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Ask a Bahá’í: How Do Bahá’ís Get Clergy?


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Ask a Bahá’í: How Do Bahá’ís Get Clergy?

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Column by Daniel Pschaida | FāVS News

The simple answer is that there are no clergy in the Bahá’í faith. Each person is enjoined by Bahá’u’lláh — the Promised One of all Religions, who founded the Bahá’í Faith — to investigate truth for ourselves, to learn and not rely upon “the knowledge of [our] neighbor” and “see with [our] own eyes.”

We pray directly to God. We do not have a sacrament in which a priest is required to consecrate bread or wine into the body and blood of Jesus Christ. We bring ourselves to account each day for the quality of our choices and efforts to live by our inmost values.

We ask God directly for forgiveness when we have fallen short, and we pray to him for his gracious support and assistance in more fully becoming the type of spiritual being and servant of humankind that we aspire to become.

Learning and Growing Together in Community

The more detailed answer is that while Bahá’ís fundamentally have individual, personal responsibility for learning spiritual truths, actively choosing our relationship with God, and growing therefrom. We also do this in community.

Bahá’ís, for example, study together — and with whomever might be interested — a series of workbooks called Ruhi (“my spirit”) that explore the spiritual life of the soul and develop habits and skills to serve and be of benefit to humanity.

A “facilitator” guides the discussion, yet — besides having completed the book previously plus one more book training to become a facilitator — has no special qualifications or necessary extensive training program or ordination.

Baha’i Communities Guided by Elected Councils

Bahá’ís also elect councils, or “spiritual assemblies”: nine individual Bahá’ís who regularly consult to guide and serve the community life of the Bahá’ís. Individually, a member of the spiritual assembly has no special powers, prerogatives or authority, yet, when the spiritual assembly has arrived at consensus on a matter, that has binding authority for the community.

There are spiritual assemblies for the local and national level, and the Universal House of Justice for the global Bahá’í community. The way of decision-making in each of these bodies is to be that of collective consultation towards consensus-building, not the force of any individual’s professional status or charisma. The Bahá’í Writings say:

Man must consult on all matters, whether major or minor, so that he may become cognizant of what is good. Consultation giveth him insight into things and enableth him to delve into questions which are unknown. The light of truth shineth from the faces of those who engage in consultation. Such consultation causeth the living waters to flow in the meadows of man’s reality, the rays of ancient glory to shine upon him, and the tree of his being to be adorned with wondrous fruit. The members who are consulting, however, should behave in the utmost love, harmony and sincerity towards each other. The principle of consultation is one of the most fundamental elements of the divine edifice. Even in their ordinary affairs the individual members of society should consult. – ‘Abdu’l-Bahá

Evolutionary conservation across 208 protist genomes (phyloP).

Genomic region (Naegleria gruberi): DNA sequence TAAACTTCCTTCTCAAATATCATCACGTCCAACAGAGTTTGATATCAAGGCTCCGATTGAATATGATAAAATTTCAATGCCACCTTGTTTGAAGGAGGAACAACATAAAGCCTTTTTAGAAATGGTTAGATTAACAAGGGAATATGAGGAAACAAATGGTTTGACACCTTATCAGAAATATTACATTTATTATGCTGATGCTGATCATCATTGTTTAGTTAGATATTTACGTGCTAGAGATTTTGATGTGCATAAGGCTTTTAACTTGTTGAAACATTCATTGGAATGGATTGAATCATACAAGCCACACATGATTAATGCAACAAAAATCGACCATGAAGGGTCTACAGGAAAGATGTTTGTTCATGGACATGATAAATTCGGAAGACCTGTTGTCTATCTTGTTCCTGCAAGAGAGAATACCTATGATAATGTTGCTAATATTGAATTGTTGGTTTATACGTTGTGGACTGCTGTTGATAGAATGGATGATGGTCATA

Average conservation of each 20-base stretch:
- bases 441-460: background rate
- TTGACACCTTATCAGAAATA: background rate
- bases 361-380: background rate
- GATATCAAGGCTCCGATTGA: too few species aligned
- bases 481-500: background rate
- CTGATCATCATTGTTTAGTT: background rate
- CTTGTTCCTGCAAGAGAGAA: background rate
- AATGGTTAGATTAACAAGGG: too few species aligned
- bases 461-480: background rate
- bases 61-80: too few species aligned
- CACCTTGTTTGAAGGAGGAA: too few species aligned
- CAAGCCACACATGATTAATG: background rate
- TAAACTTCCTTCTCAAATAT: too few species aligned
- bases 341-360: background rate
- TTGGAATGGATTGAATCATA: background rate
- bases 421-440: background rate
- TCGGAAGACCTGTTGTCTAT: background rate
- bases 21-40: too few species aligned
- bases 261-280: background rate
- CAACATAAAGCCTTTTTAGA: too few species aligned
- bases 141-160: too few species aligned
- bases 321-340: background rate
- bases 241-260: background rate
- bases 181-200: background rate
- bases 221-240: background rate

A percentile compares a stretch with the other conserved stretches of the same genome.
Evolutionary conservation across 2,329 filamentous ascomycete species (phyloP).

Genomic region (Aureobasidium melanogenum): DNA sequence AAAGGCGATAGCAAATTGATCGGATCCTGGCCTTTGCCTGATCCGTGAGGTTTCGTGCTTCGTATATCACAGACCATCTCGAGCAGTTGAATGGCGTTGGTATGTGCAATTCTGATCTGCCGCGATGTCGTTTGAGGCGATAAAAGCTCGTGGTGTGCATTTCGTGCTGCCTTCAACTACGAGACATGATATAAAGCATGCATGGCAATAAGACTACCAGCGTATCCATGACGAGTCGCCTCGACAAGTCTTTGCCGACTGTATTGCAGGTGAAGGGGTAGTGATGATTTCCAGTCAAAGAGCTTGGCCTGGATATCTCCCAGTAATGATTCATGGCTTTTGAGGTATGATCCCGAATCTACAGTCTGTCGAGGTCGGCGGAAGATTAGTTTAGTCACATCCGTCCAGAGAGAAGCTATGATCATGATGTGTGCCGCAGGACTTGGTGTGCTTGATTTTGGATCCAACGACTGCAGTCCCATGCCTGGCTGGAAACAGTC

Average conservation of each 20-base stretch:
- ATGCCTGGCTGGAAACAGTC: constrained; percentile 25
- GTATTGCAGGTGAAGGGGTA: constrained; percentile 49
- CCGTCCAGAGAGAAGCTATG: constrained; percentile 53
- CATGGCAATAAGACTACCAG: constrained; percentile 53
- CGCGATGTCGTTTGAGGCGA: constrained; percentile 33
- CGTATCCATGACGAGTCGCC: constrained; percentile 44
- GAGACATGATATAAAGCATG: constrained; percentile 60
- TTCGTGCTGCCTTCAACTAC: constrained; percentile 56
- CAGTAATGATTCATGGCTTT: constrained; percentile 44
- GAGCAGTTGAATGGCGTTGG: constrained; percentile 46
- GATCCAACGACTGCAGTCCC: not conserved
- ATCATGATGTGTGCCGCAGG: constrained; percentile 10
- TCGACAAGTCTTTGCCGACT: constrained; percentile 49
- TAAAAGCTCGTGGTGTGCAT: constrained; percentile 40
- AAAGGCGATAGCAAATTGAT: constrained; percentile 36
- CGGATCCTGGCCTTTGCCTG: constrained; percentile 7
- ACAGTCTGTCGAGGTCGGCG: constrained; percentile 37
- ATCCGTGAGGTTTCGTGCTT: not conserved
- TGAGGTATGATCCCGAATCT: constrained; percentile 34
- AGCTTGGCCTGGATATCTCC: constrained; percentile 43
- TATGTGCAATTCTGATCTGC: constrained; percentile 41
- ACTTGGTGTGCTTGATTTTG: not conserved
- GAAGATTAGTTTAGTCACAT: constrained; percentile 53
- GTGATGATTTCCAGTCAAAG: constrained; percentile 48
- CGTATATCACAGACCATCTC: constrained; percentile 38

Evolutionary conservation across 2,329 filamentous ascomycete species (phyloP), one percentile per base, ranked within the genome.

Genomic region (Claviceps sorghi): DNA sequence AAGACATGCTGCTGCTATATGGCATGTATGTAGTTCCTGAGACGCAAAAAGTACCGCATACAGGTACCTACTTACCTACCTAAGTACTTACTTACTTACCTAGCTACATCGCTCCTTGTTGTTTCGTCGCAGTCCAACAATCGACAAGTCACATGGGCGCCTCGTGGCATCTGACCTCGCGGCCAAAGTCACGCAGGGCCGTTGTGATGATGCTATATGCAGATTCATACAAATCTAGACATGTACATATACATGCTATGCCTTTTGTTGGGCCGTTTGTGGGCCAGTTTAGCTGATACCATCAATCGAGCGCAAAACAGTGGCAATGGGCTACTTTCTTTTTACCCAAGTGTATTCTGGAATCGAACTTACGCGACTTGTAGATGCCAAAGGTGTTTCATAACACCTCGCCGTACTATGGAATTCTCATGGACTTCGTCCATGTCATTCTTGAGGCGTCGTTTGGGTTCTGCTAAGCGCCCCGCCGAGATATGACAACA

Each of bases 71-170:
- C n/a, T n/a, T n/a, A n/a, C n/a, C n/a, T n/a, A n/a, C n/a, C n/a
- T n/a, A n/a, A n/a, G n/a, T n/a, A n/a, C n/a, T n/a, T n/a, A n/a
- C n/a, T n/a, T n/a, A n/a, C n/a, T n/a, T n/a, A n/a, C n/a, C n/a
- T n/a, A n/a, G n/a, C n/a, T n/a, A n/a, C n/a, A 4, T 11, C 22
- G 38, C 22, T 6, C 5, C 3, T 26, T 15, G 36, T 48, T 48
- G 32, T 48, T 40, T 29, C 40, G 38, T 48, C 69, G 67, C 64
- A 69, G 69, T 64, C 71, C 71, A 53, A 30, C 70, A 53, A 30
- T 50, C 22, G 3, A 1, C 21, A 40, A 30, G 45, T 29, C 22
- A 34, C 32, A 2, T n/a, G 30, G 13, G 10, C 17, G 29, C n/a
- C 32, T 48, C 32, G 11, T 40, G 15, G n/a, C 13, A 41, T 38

Counselors & Auxiliaries Provide Guidance, Support

The Universal House of Justice also appoints “counselors” who serve for a set term on the global or continental levels who in turn appoint assistants in more local regions called “auxiliary board members.”

The Counselors and Auxiliary Board Members do not have a specialized seminary training or priestly authority or decision-making powers; rather, they are mature, consecrated and wise Bahá’is, dedicated to doing their best to be of service to Bahá’í communities. They have an advisory role to support and offer guidance to spiritual assemblies and Bahá’í individuals.

Each of these institutions/roles were appointed by Bahá’u’lláh to guide and maintain unity among the Bahá’ís, and indeed — while still learning how to all work together — they have been quite successful in facilitating the unity in diversity of the worldwide Bahá’í community, respecting individual freedom of conscience while encouraging collective programs to serve our villages, cities and regions in which we live, releasing the power of unity that “can illuminate the whole earth.”  

You may also be interested to read my friend Scott’s answer to a similar question in Quora

The views expressed in this opinion column are those of the author and do not necessarily reflect the views of FāVS News. FāVS News values diverse perspectives and thoughtful analysis on matters of faith and spirituality.

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Daniel Pschaida
Daniel Pschaidahttps://danielazimpschaida-reflections.blogspot.com
Daniel Pschaida hails from San Diego and married into the Spokane area where he has made his home since 2017. Passionate about Spokane’s interfaith movement, basketball, Harry Potter books and nature hikes with his wife Tiara, he also teaches comparative religion at Gonzaga University and history at Eastern Washington University. You can also sometimes find his shared, personal reflections on the Baha'i writings on his blog.

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